Walking into the small bamboo hut where she sought shelter, our nostrils burnt at the stench of rotten food and the musty odor of unwashed clothing. A miserable dimness shrouded the inside of the structure no larger than a storeroom. Her belongings were few – a couple of rusty pots for cooking, a stove that ran on firewood, several pieces of clothing, a Hmong knife and a bag of rice. While her poverty was evidently extreme, Esther (not her real name), an aged woman in her 70’s, greeted us with warm smiles and quickly scrambled to find us stools despite being hunched over. She rushed to put on her traditional Hmong robe – the one she saved for the rare occasions that she had guests visit.

Esther began by lamenting how much she missed us after our previous visit. “Each time all of you leave, I miss seeing your faces. I miss talking with all of you,” she told us in Hmong. To Esther, we were the only persons in a long while who had cared enough to visit. Even her three sons had chosen to neglect her. Despite living nearby in better homes, they refused to give her food or care for her, only giving her a roof over her head to sleep in.

“It is difficult… they don’t love me,” she described the broken relationship with her children. Having no other source of income, Esther struggled to make ends meet. She also told us that she was in poor health – her eyes secreted large amounts of pus, impairing her vision, and she had an excruciating pain in her legs whenever she walked. In spite of these physical disabilities, Esther is just another face in the crowd and left forgotten by most.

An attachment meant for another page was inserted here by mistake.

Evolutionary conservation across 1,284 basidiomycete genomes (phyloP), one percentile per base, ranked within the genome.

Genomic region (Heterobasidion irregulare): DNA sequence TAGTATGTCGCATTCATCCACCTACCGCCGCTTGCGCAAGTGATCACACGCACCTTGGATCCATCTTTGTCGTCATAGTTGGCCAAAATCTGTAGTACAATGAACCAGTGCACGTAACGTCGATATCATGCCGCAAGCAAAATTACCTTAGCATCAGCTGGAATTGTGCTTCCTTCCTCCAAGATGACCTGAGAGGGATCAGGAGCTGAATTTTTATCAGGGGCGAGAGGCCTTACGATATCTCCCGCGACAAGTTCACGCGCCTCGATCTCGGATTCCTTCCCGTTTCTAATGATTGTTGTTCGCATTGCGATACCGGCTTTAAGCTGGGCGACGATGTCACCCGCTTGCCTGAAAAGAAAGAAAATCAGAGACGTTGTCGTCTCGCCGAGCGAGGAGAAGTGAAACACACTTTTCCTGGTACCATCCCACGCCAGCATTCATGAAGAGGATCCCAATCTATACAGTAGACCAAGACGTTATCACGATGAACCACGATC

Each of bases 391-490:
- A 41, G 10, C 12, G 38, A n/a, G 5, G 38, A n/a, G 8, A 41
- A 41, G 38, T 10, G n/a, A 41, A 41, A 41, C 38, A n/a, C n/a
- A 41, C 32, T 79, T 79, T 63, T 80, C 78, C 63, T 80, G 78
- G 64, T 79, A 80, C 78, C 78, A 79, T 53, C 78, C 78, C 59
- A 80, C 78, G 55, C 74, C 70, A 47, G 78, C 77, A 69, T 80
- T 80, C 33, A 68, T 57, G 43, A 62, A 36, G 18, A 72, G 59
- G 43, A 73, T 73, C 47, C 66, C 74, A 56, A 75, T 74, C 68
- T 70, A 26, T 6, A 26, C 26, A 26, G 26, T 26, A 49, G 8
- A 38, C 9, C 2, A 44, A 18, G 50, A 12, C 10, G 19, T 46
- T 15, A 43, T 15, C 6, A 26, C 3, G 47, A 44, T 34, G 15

Esther shared of how she had considered taking her own life on many occasions. The realization that she mattered to no one and the pain of facing the treacherous effects of poverty day after day were already too much for her to bear. We struggled to find reasons for her to continue living when her life was only filled with suffering. On our way out, we assured her that we would return to visit her.

Looking at us and choking with emotion, she said, “I’m just afraid that when you come back, I would already have passed on.” At that moment, something inside of me broke. We embraced her, knowing that this might be our final chance to do so. As we did, she began to cry. She told us, “In my entire life, no one has ever embraced me this way before, not even my very own children.”

This is a vivid account of a home visit to one of the destitute households served by RADION International. There are 300 more critically needy families living in similar circumstances as Esther. Many of them have spiralled down the path of depression, illness and death with no one by their side. In poor health and lacking the means to make ends meet, elderly folk like Esther remain vulnerable without necessary care and support.

Today, you can make a huge difference in their lives, by supporting them financially through a family sponsorship.

Our Village Care Sponsorship programme directly addresses problems faced by impoverished villagers, providing them with life-saving access to food and water, emotional support, education and emergency medical care.

Show your support for villagers like Esther by either taking up a family sponsorship or sharing this account and spreading the word. To be a part of the sponsorship programme, contact Daryl Tay at